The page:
Equitable Life further dismayed policyholders on Monday when it announced another increase in the ex...
Equitable Life further dismayed policyholders on Monday when it announced another increase in the exit penalty for customers wishing to leave the troubled UK life assurer early, as many of Tuesday's newspapers report.
The Financial Times says Equitable blamed volatile stock markets for its decision to raise the penalty, known as the market value adjuster (MVA), to 20% from 14%. The move means policyholders wishing to leave early would have to forfeit a fifth of their pension fund.
Equitable in April increased the exit penalty to 14% from 10%.
Equitable said its decision was made to protect the stability of its £17bn ($26bn) with-profits fund, which has been badly hit by sliding stock markets even though it has cut its equity holdings to 15%.
The amount of money people are saving for old age could be many billions of pounds a year less than the government thought, ministers admitted on Monday, continues the FT.
Andrew Smith, work and pensions secretary, said there were "problems" with the way pension fund contributions have been calculated.
Government statisticians had double-counted money transfered from one scheme to another, his officials said.
The estimate of £86bn contributions last year was too high, and the difference "could be significant". As a result, the savings gap between what people are saving for old age, and what they need to save, could be much bigger than previously estimated.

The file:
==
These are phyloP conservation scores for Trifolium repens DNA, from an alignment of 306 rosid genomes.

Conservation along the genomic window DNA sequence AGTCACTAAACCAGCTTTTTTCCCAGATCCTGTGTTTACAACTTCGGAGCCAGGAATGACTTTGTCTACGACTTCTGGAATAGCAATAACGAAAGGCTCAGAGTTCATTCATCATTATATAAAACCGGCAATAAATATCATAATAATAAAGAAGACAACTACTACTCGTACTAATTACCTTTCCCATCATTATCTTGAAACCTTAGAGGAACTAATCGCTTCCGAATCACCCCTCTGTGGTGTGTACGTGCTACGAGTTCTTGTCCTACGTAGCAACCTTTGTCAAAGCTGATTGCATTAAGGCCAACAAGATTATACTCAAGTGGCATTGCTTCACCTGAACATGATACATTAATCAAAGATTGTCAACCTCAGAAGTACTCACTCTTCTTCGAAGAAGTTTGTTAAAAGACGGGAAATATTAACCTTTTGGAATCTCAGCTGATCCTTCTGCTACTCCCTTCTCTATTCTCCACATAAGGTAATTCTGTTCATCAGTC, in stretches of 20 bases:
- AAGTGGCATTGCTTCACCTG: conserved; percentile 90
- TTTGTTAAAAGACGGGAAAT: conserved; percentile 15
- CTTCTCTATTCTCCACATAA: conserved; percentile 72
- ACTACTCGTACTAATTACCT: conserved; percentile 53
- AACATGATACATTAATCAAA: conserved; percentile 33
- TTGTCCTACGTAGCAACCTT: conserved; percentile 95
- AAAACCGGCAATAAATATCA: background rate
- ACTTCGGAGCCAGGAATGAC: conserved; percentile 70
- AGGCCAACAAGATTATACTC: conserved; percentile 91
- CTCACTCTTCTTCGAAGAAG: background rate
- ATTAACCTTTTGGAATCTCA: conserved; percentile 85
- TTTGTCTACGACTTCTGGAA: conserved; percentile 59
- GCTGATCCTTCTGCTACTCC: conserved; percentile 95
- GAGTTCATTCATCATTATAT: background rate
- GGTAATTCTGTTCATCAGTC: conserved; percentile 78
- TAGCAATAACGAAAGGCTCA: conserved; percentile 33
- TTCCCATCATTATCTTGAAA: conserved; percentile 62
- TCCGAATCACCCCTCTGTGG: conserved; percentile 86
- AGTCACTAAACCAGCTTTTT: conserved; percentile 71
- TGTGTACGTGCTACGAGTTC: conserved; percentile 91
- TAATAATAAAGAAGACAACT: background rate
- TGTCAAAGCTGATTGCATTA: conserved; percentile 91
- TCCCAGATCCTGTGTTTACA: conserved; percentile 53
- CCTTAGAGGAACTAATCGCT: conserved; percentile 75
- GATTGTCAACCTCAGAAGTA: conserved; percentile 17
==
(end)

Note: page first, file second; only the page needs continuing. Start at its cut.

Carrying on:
The Office for National Statistics will on Tuesday begin an investigation into how the numbers are calculated. But officials there said the problem was less how the numbers had been calculated than how they had been used by the government to show that policies to encourage saving were working. An ONS official said it had not apologised.
To make matters worse, British Telecom investors were yesterday warned by investment bank JP Morgan that the deficit in the company's pension fund could significantly increase when it is formally revalued at the end of this year, says the Daily Telegraph.
A big increase in the deficit would force BT to increase the cash contributions it makes to the fund. The company now pays £200m a year extra to make good the £1.6bn deficit it reported at the end of 2000.
David Brundish, telecoms analyst, said that recent falls in the stock market meant BT's pension deficit, as calculated by the short-term FRS17 measure, would rise from £1.8bn in March to about £4.2bn as of the end of June.
Record numbers of homeowners are cashing in on the rising value of their properties by remortgaging at cheap rates to fund high street spending, according to new figures published in the Times.
In a report that will add to fears about the sustainability of the property boom, the British Bankers' Association (BBA) said that a record 77,676 loans were approved by its members for "mortgage equity withdrawal" in May. This was almost 4,500 above the level in April, and sent the value of loans approved for equity withdrawal to a record high of £1.5 billion during the month.
Mortgage equity withdrawal - remortgaging to fund household spending - was a feature of the 1980s property boom, which ended with a price crash in the early 1990s. Recent rises in equity withdrawal have concerned many economists, who fear that the property boom is running out of control.
In total, £16.5 billion of new home loans were approved by the major banks in May. This was 39% higher than in the same month a year ago. Gross mortgage lending during May totalled £14.2 billion, also a record high.
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